An interesting topic...and not one without differing opinions. When I started kayaking I went from paddling class II to class V in just 2 seasons....I noticed some of my friends (including Karl Gesslein...aka lunatic if you don't know of him) wearing elbow pads and asked why. One of the explanations was that it gives you an extra safe point of contact if you have to slide down some rocks or take a hit. I've been wearing basic roller blading elbow pads ever since when creeking. When I swapped to OC1 and then C1 nothing changed....I still wear elbow pads when creeking or on runs where I think they'll be useful. I have taken a number of hits on these and also noticed a few times that the hits don't really center on the small hard surface of the roller blading pad, so now I've got my eye out for some motorcross elbow and forearm pads as soon as I find some that fit me and are comfortable.

Last season I bought a face guard which I modified slightly to fit my "half cut" Cascade helmet. I say "half cut" as this still provides more protection than many other full cut helmets...and it's built to take the knocks too. Highly recommen these helmets if they fit you. I bought the face guard when I found it at an end of season sale for half off. I'd been thinking of one for a while and considered that that was someone's way of telling me something. I now have it set up so I can put it on the helmet for creeking or take it off for general paddling....the long term plan is to get another helmet and have the face guard mounted permanently on one.

A friend of mine ate a rock a couple of years back....fortunately no serious damage....he was kayaking and tried to hold the brace too long (sometimes it's better to tuck and take the roll) and got pulled back a little so was slightly on his back deck and open when he eventually flipped...straight into a rock in the middle of a class IV drop. I think it the rapid is called Fat Lady (It ain't over until....) on the Independance in NY. I've heard that a number of boaters have had issues with this drop.

As to full body or shoulder armor? I'm not convinced yet, but I can definitely see how it makes sense as the shoulders are very exposed and I've definitely taken hits there. Mobility would be my biggest concern.

As C-boaters I think some padding is even more important than for the high brace is ineffective in very shallow water, so it's hard to prevent offside flips, and since we are higher, we are also more exposed when we are upside down.

I think skills and judgement are also important and should be considered first. Is this really something I want to run, something I'm ready for? The human factors (to quote my avalanche instructor) are huge considerations too. I know I'm getting more conservative as I get a bit older and it takes longer and longer to heal (messing my back up taught me that if nothing else did). Something to quickly consider before I wax lyrical any longer...sometimes we should tuck and roll.....sometimes we should do everything possible to avoid the flip....and sometimes we have no choice in the matter

I don't generally wear gloves unless it's for the cold, but haven't really trashed my hands before....except from rubbing against my boat occassionally. I guess when I creek it is normally cold....

Stay safe and have fun


PS. Martin....just read the other post....hope the recovery is swift! You asked about protective PFDs Stohlquist used to make a PFD with integral body armour....not sure if they still do. They had a Tao Berman drytop too, which might have had some protective stuff built in as well. Again, not sure if they still make it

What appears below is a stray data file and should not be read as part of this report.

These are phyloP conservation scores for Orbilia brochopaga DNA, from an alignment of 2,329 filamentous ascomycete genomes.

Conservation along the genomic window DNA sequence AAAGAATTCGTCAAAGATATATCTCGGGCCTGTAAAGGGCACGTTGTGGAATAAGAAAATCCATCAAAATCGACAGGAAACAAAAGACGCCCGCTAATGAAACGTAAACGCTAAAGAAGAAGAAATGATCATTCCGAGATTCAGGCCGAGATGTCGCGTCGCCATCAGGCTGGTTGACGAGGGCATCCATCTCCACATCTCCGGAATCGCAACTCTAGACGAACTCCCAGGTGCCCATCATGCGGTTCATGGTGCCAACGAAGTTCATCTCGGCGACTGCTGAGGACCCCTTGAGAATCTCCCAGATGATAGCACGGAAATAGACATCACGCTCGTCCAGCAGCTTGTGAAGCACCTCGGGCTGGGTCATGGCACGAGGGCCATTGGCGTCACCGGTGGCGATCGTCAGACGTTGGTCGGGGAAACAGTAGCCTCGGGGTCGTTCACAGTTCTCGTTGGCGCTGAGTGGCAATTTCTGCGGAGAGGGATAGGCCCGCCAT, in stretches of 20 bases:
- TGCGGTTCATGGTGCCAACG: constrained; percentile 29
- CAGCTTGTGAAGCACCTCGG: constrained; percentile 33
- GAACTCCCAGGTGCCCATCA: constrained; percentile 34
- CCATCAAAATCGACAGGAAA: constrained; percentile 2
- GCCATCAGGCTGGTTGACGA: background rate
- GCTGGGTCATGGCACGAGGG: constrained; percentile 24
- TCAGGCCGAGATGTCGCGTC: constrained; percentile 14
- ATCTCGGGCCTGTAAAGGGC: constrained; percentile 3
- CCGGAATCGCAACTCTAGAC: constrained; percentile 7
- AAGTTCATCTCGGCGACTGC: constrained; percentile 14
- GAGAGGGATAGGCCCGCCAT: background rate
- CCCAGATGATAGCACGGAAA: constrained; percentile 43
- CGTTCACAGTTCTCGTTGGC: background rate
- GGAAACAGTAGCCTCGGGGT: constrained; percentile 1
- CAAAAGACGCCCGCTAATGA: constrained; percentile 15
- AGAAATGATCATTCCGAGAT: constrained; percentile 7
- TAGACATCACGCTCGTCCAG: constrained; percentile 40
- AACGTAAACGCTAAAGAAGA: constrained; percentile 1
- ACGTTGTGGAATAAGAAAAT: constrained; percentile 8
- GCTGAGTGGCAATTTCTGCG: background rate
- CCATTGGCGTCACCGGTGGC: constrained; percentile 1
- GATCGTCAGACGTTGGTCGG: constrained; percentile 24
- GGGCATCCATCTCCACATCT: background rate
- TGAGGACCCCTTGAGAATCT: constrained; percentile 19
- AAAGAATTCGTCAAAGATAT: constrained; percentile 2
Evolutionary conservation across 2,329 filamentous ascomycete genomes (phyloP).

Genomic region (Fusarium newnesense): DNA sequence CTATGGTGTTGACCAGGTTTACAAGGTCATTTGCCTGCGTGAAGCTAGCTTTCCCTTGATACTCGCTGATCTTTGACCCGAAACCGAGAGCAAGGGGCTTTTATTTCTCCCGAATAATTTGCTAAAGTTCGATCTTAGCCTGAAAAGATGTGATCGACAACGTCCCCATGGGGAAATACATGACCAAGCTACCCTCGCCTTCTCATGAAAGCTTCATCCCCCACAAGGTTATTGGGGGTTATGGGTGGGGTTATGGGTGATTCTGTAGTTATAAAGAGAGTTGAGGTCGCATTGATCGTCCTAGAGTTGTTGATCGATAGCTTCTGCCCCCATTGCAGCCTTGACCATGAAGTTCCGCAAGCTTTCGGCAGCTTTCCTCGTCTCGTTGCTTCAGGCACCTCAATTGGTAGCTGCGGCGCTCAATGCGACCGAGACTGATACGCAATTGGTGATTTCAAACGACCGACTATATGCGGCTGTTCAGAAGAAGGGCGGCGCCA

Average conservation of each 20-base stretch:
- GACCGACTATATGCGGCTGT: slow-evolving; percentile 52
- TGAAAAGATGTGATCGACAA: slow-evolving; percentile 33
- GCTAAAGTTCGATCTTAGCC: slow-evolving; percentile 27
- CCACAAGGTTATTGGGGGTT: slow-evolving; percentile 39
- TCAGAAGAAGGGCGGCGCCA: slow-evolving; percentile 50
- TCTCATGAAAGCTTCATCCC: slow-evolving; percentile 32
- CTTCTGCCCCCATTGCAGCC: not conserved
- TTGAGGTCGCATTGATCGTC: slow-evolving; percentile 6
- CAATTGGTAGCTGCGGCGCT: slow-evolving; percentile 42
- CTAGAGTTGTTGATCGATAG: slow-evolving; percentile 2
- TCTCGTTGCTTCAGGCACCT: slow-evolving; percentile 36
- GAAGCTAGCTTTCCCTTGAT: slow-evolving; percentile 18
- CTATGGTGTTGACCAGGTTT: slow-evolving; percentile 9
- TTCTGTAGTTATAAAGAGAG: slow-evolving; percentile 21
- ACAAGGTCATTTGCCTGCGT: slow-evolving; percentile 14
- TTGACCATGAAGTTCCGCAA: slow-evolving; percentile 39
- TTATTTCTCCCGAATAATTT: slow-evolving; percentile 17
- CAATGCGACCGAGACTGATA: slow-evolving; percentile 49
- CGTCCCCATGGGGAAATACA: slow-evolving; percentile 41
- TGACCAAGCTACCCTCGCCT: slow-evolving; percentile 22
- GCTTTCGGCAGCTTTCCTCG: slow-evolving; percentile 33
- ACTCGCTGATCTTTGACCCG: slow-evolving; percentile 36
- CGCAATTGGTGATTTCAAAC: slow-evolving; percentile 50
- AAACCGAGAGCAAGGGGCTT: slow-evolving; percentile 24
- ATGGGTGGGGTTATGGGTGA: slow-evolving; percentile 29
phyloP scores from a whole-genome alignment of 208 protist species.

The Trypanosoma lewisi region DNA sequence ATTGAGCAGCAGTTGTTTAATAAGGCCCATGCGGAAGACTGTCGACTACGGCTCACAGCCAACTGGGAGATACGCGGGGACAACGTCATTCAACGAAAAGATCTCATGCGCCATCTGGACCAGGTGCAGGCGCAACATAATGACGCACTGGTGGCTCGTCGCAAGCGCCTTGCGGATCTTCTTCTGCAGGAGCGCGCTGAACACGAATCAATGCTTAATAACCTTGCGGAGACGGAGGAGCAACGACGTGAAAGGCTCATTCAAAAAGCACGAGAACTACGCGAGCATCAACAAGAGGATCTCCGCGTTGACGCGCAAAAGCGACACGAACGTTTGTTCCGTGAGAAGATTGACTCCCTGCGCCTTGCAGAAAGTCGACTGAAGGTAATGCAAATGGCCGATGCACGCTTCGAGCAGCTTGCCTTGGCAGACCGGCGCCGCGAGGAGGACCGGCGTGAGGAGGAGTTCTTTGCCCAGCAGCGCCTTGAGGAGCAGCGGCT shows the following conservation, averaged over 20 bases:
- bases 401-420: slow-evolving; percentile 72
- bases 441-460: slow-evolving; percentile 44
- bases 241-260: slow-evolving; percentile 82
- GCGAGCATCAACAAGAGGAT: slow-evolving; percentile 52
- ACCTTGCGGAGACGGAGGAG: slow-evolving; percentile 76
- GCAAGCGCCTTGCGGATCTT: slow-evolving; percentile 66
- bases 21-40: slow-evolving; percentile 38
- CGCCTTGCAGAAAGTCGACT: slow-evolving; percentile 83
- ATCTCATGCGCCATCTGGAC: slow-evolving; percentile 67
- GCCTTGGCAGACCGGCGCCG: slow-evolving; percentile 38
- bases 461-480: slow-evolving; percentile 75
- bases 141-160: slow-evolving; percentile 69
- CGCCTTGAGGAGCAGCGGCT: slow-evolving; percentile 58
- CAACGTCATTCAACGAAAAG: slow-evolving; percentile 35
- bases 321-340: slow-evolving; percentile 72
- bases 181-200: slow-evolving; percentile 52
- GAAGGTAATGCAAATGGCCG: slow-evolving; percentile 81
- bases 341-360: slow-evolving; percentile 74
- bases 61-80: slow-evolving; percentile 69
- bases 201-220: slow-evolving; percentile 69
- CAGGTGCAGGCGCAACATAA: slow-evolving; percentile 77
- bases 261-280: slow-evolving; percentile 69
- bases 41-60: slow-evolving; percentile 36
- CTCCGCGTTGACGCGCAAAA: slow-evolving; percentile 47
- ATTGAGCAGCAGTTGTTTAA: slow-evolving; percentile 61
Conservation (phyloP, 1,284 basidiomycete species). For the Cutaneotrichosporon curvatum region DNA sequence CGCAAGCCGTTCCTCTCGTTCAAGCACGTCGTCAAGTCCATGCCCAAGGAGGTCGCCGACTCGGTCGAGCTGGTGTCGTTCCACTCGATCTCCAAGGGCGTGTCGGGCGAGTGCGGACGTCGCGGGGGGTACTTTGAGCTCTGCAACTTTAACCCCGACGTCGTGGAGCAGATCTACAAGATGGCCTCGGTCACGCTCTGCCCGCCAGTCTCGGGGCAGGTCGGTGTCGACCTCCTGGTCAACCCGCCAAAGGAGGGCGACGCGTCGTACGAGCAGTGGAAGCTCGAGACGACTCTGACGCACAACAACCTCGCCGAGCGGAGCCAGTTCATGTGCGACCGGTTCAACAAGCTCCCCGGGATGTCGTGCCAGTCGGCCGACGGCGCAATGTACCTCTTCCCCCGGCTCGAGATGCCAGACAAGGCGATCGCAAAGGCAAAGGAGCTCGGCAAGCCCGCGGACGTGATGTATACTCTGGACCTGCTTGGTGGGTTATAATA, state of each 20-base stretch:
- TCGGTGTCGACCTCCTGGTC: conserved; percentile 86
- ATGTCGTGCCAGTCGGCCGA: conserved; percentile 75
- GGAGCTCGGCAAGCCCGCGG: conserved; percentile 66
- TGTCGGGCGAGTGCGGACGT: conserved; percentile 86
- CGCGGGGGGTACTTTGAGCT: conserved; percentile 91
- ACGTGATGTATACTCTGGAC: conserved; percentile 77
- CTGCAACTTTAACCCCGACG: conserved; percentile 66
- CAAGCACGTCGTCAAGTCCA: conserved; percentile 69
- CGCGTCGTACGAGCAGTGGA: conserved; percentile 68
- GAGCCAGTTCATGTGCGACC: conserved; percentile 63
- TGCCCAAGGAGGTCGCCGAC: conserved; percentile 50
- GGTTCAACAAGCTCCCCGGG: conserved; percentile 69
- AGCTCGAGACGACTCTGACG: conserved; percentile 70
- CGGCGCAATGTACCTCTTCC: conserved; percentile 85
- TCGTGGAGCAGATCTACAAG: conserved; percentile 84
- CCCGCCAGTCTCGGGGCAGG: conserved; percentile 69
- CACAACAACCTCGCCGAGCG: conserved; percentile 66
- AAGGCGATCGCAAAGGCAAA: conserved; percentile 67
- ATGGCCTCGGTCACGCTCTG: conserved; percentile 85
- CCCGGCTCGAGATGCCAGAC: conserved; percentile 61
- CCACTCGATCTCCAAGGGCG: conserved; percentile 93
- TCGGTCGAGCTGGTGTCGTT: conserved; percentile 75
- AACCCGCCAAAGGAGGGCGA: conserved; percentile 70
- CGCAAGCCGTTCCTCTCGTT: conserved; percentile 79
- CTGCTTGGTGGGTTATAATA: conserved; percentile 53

NZMatt country, new rivers...-
Still not enough c-boaters....



Post by Ronnie » Mon May 03, 2004 10:54 pm

I was on the local creek this weekend and decided to go in full lacrosse protection to experiment with the usefulness of excessive sports protection. I also like to look like a geek occasionally. The overly sized cloves proved to be in the way and would be useless during most river scenarios. I found the elbow pads to be unrestrictive and they are low profile and can slide under or over a dry jacket. I would recommend them to NZMATT if he is looking for something unrestrictive. Being a northeasterner and living in the lacrosse Mecca you should easily find something cheap at any sporting goods store. As for the chest pad I didn’t have any impact to the shoulders and mine are not low profile like most other lacrosse chest guards. I didn’t find them restrictive but the ones in the link seem to be lower profile. As for the cascade lacrosse helmet that just made me look like a geek. It was just a helmet like any cascade whitewater helmet with a face mask. It did have a buttoning chin strap which I don’t know if it is a health hazard or not but I had no trouble with it.


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the great gonzo
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Post by the great gonzo » Mon May 03, 2004 11:29 pm

Matt, thanks for asking, my recovery is going really well, the doc told me to toss the immobilizing sling 10 days ago and I started physio right away.
I have been 5 times so far antd the progress I made in this short time is just mindblowing. I do all the execises my PT gives me 3 times a day and it shows! She told me that she has rarely seen someone recover as quickly from a shoulder injury.
I think I will be back on the water before the end of this month.

I am still checking out the options as far as armour is concerned, but I will definitely get something for paddling shallow and steeper creeks.

Everyone must believe in something. I believe I'll go canoeing - Henry David Thoreau


Post by Longboatin' » Thu May 06, 2004 1:50 pm

Good thing all yin's got your body armour, because I'm stickin' to my guns. Apart from this posting, I have neither seen nor heard of so many boating injuries. Mind you, i have run multitudes of trips down the Yough at scrappy-butt summer levels, with guests possessing questionable to zilch skills, and not an injury. I can fathom an injury happening to a flailing raftoid, but not a private boater, a boater supposedly studied in boating. Hey, I can also agree with Larry above, that large steaming pile of dog doo happens, that a river is a powerful, unpredictable force, but just the same we should be asking, what can I do to better utilize that force. Skills people. I think that the corporatization of boating, especially in the realm of playboating, has diluted general river-running skills. Nearly every time I go boating, I notice people just bashing down the river between playspots, like they have no idea what a clean line even looks like. They might know how to flip around in a hole, but the rest of the time they appear to run straight down rapids, and everything else be damned. I call for a strenghtening skills, rather than a blind reliance on crutches. When i see someone post a laundry list of injuries, I feel badly, but I also feel compelled to ask, what are you doing, dude.